Science Fair Project Encyclopedia
- For other uses of the word Media see media (disambiguation).
Mass media is the term used to denote, as a class, that section of the media specifically conceived and designed to reach a very large audience (typically at least as large as the whole population of a nation state). It was coined in the 1920s with the advent of nationwide radio networks and of mass-circulation newspapers and magazines. The mass-media audience has been viewed by some commentators as forming a mass society with special characteristics, notably atomization or lack of social connections, which render it especially susceptible to the influence of modern mass-media techniques such as advertising and propaganda.
Etymology and usage
Media (originally the plural of medium) is a contraction of the term media of communication, referring to those organized means of dissemination of fact, opinion, and entertainment such as newspapers, magazines, cinema films, radio, television, and the World Wide Web. Writers currently vary in their preference for using media in the singular ("the media is...") or the plural ("the media are..."). Academic programs for the study of the mass media are usually referred to as mass communication programs.
During the 20th century, the advent of mass media was driven by technology that allowed the massive duplication of material at a low cost. Physical duplication technologies such as printing, record pressing and film duplication allowed the duplication of books, newspapers and movies at low prices to huge audiences. Television and radio allowed the electronic duplication of content for the first time.
Mass media had the economics of linear replication: a single work could make money proportional to the number of copies sold, and as volumes went up, units costs went down, increasing profit margins further. Vast fortunes were to be made in mass media.
In a democratic society, an independent media serves to educate the public/electorate about issues regarding government and corporate entities (see Mass media and public opinion). Some consider concentration of media ownership to be the single greatest threat to democracy.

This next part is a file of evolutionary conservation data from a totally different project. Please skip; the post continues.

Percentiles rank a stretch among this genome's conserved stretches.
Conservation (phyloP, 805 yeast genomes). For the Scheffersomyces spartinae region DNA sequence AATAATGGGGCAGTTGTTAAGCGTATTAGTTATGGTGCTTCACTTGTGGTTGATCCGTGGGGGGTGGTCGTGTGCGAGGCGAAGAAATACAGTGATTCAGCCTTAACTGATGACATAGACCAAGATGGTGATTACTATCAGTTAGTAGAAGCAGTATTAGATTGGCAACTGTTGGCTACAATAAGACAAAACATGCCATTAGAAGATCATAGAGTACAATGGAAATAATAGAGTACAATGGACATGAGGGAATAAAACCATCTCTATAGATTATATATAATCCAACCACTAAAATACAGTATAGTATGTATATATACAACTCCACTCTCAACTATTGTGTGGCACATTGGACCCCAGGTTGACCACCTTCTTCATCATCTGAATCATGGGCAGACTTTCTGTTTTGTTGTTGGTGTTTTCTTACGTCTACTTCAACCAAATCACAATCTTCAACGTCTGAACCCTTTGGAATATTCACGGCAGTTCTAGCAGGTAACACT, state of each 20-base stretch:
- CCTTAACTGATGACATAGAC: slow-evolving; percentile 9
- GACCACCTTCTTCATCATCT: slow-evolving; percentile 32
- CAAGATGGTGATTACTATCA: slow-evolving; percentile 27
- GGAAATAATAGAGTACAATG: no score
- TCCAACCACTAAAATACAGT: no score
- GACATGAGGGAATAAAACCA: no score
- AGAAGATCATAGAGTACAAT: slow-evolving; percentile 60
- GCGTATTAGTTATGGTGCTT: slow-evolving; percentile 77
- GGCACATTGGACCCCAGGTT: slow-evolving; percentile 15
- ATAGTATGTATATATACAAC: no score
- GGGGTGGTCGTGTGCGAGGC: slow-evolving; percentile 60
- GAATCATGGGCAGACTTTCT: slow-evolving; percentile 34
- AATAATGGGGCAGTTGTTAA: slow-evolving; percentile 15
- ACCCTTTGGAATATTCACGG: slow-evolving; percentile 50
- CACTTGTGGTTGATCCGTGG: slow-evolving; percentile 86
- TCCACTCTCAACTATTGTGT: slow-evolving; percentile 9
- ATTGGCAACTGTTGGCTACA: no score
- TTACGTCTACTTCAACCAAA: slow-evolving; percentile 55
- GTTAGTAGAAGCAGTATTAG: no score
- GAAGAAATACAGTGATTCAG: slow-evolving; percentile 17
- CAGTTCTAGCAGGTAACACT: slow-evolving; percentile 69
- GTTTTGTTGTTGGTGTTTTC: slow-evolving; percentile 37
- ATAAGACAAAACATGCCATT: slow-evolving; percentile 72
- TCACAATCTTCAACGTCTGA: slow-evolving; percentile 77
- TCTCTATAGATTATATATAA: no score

The Internet and mass media
During the last decade of the 20th century, the advent of the World Wide Web marked the first era in which any individual could have a means of exposure on the scale of mass media. For the first time, anyone with a web site can address a global audience, although serving high levels of web traffic is still expensive. It is possible that the rise of peer-to-peer technologies may have begun the process of making the cost of bandwidth manageable. The invention of the internet has also allowed breaking news stories to reach around the globe within minutes. This high speed exposure is typically good, although it has caused several mistakes.
- Book publishers
- Lists of newspapers
- Lists of radio stations
- Lists of television channels
- Media by country
- Culture of fear
- Mass Communication
- Media Imperialism
- Media literacy
- Media monitoring service
- Media studies
- Metcalfe's law
- Planted news
- Propaganda model
- Trial by media
- Ketupa.net, profiles of media groups
- "Content is Not King"\
- Myth of the 24-Hour News Cycle at The Global Language Monitor
- Federation Without Television
- Open-Site: Media
- Indymedia.org, a collective of independent media organizations and journalists
- the BREIGNforest, a list of links to some of the most important media links on the internet
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